………………..

References:
1. Plum P. Thomsen S. (1936) Remission under forløbet af akut aleukæmisk leukæmi iaggtaget i to tilfælde under behandling med ascorbinsyre. Ugeskr Læger (98):1062-67.
2. Benade L. Howard T. Burk D. (1969) Synergistic killing of Ehrlich ascites carcinoma cells by ascorbate and 3-amino-1, 2, 4, -triazole, Oncology, 23, 33–43.
3. Cameron E. Pauling L. (1976) Supplemental ascorbate in the supportive treatment of cancer: Prolongation of survival times in terminal human cancer. Proc Natl Acad Sci USA, 73, 3685–3689 .
4. Cameron E. Pauling L. (1978) Supplemental ascorbate in the supportive treatment of cancer: Reevaluation of prolongation of survival times in terminal human cancer, Proc Natl Acad Sci USA, 75, 4538–4542 .
5. Murata A. Morishige F. Yamaguchi H. (1982) Prolongation of survival times of terminal cancer patients by administration of large doses of ascorbate, International Journal for Vitamin and Nutrition Research, Supplement, 23, 101-113.
6. Chen et al. Proceedings of the National Academy of Sciences 20.Sep.2005;102:13604-9
7. NIH News (2008) Vitamin C Injections Slow Tumor Growth in Mice, Embargoed for Release, Monday, August 4,

Vitamin D against atherosclerosis

January 28, 2008

Vitamin D counteracts the development of atherosclerosis and prevents fatal complications of high blood pressure – but vitamin D deficiency is very widespread.

We are not done with vitamin D. More and more information is streaming in about this amazing substance, which is actually not a vitamin but a hormone created in skin exposed to sunlight.

Now we will look at vitamin D’s effects on the heart and circulation. It seems as though the risks of blood clots in the heart and the brain are far lower in people who get enough vitamin D, which is to say people who get more than most. This “vitamin” is especially effective at lowering the risk in people with high blood pressure.

This find appears in a recent report from Farmingham, a little town in Massachusetts where the health and lifestyles of thousands of people (and their descendents) has been registered since 1948 in order to find lifestyle related reasons for cardiovascular disease. The Farmingham study is, without a doubt, the most famous of its kind. When we today take for granted that exercise, healthy diet, and aspirin prevents cardiac death it is the Farmingham project that we should thank.

The report in question is on a part of the study involving 1,739 people aged 50 – 70 who were free of cardiovascular disease at the beginning of the study. From 1996 to 2000 their vitamin D status was measured with blood tests after which their health was monitored for an average of 5.4 years (up to 7.6 years). Who suffered blood clots?

Those who had the least vitamin D in the blood! After seven years blood clots in the heart or the brain (stroke) was registered in one in ten with vitamin D levels over 37 nmol/l, but in no less than one in four of those with levels under 37. After correcting for differences within the group such as age, sex, cholesterol levels, smoking, diabetes, and so on, the group with the highest vitamin D levels still had a cardiovascular risk 60 % less than that of the group with the lowest levels. If these numbers are right, vitamin D is more important for cardiovascular health than aspirin or cholesterol medicine.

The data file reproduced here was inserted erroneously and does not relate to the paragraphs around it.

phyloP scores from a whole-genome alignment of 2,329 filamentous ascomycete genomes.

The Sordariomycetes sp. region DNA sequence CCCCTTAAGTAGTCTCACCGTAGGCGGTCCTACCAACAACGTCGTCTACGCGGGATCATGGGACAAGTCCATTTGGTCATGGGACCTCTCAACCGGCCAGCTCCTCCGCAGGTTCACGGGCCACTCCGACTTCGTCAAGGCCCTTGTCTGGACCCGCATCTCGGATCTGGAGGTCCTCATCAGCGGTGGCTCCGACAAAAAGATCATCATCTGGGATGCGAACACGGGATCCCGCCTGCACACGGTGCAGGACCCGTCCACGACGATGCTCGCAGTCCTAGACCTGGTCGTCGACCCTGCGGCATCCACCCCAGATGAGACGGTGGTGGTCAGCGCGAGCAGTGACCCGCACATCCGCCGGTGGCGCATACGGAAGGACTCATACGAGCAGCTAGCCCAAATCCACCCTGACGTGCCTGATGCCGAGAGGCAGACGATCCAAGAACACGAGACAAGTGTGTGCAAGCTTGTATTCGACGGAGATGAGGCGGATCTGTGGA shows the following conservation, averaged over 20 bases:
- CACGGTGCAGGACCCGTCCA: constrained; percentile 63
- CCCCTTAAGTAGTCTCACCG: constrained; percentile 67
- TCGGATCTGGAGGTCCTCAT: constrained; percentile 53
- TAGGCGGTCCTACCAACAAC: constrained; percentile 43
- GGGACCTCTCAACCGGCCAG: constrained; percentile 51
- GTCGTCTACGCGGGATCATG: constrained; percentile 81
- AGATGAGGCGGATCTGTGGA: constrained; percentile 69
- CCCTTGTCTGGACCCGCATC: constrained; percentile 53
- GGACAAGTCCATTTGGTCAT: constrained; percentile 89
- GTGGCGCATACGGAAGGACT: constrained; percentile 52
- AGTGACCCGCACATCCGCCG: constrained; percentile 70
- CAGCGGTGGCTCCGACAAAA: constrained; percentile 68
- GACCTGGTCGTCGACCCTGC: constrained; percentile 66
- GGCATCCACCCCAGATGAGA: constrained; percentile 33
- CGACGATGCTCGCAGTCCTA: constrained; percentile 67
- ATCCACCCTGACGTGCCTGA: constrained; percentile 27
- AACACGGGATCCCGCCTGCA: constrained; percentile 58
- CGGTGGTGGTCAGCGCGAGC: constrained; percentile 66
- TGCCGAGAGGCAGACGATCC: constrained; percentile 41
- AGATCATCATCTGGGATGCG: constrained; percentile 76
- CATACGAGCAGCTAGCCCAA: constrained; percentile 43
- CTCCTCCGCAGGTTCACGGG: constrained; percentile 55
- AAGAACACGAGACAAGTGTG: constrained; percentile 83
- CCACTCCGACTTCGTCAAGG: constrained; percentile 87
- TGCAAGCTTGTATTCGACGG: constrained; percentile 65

Strong immune system
The beneficial effects of vitamin D seem to be even greater for those with high blood pressure, which is the most important cause of cardiovascular disease. Among participants with high blood pressure the risk for those with vitamin D levels over 37 was half that of those with levels under 37.

This result is similar to that of other studies which have shown that low vitamin D status and high blood pressure and clogged cardiac arteries are related. The Farmingham has an even stronger message: If you lack vitamin D you are at risk of a heart attack within the foreseeable future.

Does this mean that vitamin D prevents atherosclerosis? Yes, this seems to be the case. This fits in well with other known effects including: that vitamin D counteracts an important hormone (renin) which is responsible for raising blood pressure and that when heart cells which normally use vitamin D are prevented from using vitamin D (through genetic manipulation) in experiments on mice, blood pressure rises quickly.

Without eating fatty fish is you get almost no vitamin D from October to May. Deficiency is therefore very widespread. In a European study of teenage girls more than one out of every three had severe anemia (blood percent of under 25 nmol/l). Over 90% of these girls would have, if they lived in Farmingham, ended up in the study group with severe atherosclerosis.

How much vitamin D is it wise to take? There is no rule of thumb, but it should be considered that a typical vitamin pill contains 200 units whereas one out of every two adult Americans need 1,000 units in order to have an “acceptable” vitamin D status (which is a concentration of 75 nmol/l – most American researchers recommend 75 – 150 nmol/l). It is also understood that it is completely safe to take up to 2,000 units daily.